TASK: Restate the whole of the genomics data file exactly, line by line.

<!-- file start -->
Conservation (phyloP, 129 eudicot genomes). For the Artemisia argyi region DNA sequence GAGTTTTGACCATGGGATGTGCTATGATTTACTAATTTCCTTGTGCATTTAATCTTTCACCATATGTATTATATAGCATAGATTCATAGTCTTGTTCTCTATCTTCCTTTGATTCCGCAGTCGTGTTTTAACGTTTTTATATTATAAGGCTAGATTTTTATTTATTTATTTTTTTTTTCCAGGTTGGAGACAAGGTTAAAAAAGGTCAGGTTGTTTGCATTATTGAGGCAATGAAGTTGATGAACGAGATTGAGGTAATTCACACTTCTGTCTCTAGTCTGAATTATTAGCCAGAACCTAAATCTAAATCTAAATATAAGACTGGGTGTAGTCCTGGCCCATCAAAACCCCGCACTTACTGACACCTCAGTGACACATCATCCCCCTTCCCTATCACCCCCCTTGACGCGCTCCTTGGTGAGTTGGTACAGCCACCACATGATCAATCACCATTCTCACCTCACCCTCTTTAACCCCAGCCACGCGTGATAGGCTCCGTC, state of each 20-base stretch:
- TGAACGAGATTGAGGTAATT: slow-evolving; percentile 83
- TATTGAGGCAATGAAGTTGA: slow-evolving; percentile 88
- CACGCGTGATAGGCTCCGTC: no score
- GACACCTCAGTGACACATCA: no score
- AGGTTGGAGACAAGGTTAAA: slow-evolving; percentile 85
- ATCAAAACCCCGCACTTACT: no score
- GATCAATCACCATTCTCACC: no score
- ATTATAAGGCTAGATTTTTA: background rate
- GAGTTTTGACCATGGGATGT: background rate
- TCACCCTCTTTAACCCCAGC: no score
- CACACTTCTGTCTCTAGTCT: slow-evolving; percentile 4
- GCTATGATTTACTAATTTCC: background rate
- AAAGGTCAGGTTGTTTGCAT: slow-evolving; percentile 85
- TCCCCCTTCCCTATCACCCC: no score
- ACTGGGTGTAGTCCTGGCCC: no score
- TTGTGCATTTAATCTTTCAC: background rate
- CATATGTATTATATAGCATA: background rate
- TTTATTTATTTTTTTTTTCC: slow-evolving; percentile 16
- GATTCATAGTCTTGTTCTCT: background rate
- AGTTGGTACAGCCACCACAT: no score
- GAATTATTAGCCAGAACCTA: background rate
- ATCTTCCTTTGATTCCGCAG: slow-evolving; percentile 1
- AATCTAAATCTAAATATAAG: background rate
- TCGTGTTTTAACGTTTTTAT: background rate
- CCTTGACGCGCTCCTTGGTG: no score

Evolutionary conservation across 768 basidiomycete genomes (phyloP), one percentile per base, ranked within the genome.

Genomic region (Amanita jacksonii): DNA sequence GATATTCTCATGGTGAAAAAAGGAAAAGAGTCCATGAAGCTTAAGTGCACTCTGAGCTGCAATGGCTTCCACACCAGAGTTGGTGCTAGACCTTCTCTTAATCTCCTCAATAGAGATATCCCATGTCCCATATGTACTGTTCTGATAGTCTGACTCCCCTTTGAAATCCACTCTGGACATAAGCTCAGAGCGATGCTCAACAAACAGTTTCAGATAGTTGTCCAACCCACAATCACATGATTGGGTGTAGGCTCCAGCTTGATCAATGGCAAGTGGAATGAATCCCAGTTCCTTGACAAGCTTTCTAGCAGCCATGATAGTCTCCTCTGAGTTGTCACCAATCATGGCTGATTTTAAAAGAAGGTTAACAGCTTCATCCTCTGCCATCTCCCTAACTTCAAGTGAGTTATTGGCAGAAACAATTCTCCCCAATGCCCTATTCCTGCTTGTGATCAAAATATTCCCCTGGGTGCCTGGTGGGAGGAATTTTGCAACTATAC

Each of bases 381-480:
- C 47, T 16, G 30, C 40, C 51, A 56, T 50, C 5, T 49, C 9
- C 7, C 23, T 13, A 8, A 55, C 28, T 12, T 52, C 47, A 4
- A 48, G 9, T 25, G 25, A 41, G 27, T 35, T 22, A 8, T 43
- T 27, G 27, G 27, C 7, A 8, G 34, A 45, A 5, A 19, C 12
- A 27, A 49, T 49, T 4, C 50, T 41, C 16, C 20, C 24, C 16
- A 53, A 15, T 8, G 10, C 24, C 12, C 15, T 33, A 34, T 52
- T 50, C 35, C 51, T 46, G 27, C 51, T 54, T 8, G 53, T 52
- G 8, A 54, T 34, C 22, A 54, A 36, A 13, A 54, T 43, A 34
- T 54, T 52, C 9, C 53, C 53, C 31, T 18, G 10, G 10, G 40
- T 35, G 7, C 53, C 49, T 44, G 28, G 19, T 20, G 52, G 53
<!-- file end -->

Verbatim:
Conservation (phyloP, 129 eudicot genomes). For the Artemisia argyi region DNA sequence GAGTTTTGACCATGGGATGTGCTATGATTTACTAATTTCCTTGTGCATTTAATCTTTCACCATATGTATTATATAGCATAGATTCATAGTCTTGTTCTCTATCTTCCTTTGATTCCGCAGTCGTGTTTTAACGTTTTTATATTATAAGGCTAGATTTTTATTTATTTATTTTTTTTTTCCAGGTTGGAGACAAGGTTAAAAAAGGTCAGGTTGTTTGCATTATTGAGGCAATGAAGTTGATGAACGAGATTGAGGTAATTCACACTTCTGTCTCTAGTCTGAATTATTAGCCAGAACCTAAATCTAAATCTAAATATAAGACTGGGTGTAGTCCTGGCCCATCAAAACCCCGCACTTACTGACACCTCAGTGACACATCATCCCCCTTCCCTATCACCCCCCTTGACGCGCTCCTTGGTGAGTTGGTACAGCCACCACATGATCAATCACCATTCTCACCTCACCCTCTTTAACCCCAGCCACGCGTGATAGGCTCCGTC, state of each 20-base stretch:
- TGAACGAGATTGAGGTAATT: slow-evolving; percentile 83
- TATTGAGGCAATGAAGTTGA: slow-evolving; percentile 88
- CACGCGTGATAGGCTCCGTC: no score
- GACACCTCAGTGACACATCA: no score
- AGGTTGGAGACAAGGTTAAA: slow-evolving; percentile 85
- ATCAAAACCCCGCACTTACT: no score
- GATCAATCACCATTCTCACC: no score
- ATTATAAGGCTAGATTTTTA: background rate
- GAGTTTTGACCATGGGATGT: background rate
- TCACCCTCTTTAACCCCAGC: no score
- CACACTTCTGTCTCTAGTCT: slow-evolving; percentile 4
- GCTATGATTTACTAATTTCC: background rate
- AAAGGTCAGGTTGTTTGCAT: slow-evolving; percentile 85
- TCCCCCTTCCCTATCACCCC: no score
- ACTGGGTGTAGTCCTGGCCC: no score
- TTGTGCATTTAATCTTTCAC: background rate
- CATATGTATTATATAGCATA: background rate
- TTTATTTATTTTTTTTTTCC: slow-evolving; percentile 16
- GATTCATAGTCTTGTTCTCT: background rate
- AGTTGGTACAGCCACCACAT: no score
- GAATTATTAGCCAGAACCTA: background rate
- ATCTTCCTTTGATTCCGCAG: slow-evolving; percentile 1
- AATCTAAATCTAAATATAAG: background rate
- TCGTGTTTTAACGTTTTTAT: background rate
- CCTTGACGCGCTCCTTGGTG: no score

Evolutionary conservation across 768 basidiomycete genomes (phyloP), one percentile per base, ranked within the genome.

Genomic region (Amanita jacksonii): DNA sequence GATATTCTCATGGTGAAAAAAGGAAAAGAGTCCATGAAGCTTAAGTGCACTCTGAGCTGCAATGGCTTCCACACCAGAGTTGGTGCTAGACCTTCTCTTAATCTCCTCAATAGAGATATCCCATGTCCCATATGTACTGTTCTGATAGTCTGACTCCCCTTTGAAATCCACTCTGGACATAAGCTCAGAGCGATGCTCAACAAACAGTTTCAGATAGTTGTCCAACCCACAATCACATGATTGGGTGTAGGCTCCAGCTTGATCAATGGCAAGTGGAATGAATCCCAGTTCCTTGACAAGCTTTCTAGCAGCCATGATAGTCTCCTCTGAGTTGTCACCAATCATGGCTGATTTTAAAAGAAGGTTAACAGCTTCATCCTCTGCCATCTCCCTAACTTCAAGTGAGTTATTGGCAGAAACAATTCTCCCCAATGCCCTATTCCTGCTTGTGATCAAAATATTCCCCTGGGTGCCTGGTGGGAGGAATTTTGCAACTATAC

Each of bases 381-480:
- C 47, T 16, G 30, C 40, C 51, A 56, T 50, C 5, T 49, C 9
- C 7, C 23, T 13, A 8, A 55, C 28, T 12, T 52, C 47, A 4
- A 48, G 9, T 25, G 25, A 41, G 27, T 35, T 22, A 8, T 43
- T 27, G 27, G 27, C 7, A 8, G 34, A 45, A 5, A 19, C 12
- A 27, A 49, T 49, T 4, C 50, T 41, C 16, C 20, C 24, C 16
- A 53, A 15, T 8, G 10, C 24, C 12, C 15, T 33, A 34, T 52
- T 50, C 35, C 51, T 46, G 27, C 51, T 54, T 8, G 53, T 52
- G 8, A 54, T 34, C 22, A 54, A 36, A 13, A 54, T 43, A 34
- T 54, T 52, C 9, C 53, C 53, C 31, T 18, G 10, G 10, G 40
- T 35, G 7, C 53, C 49, T 44, G 28, G 19, T 20, G 52, G 53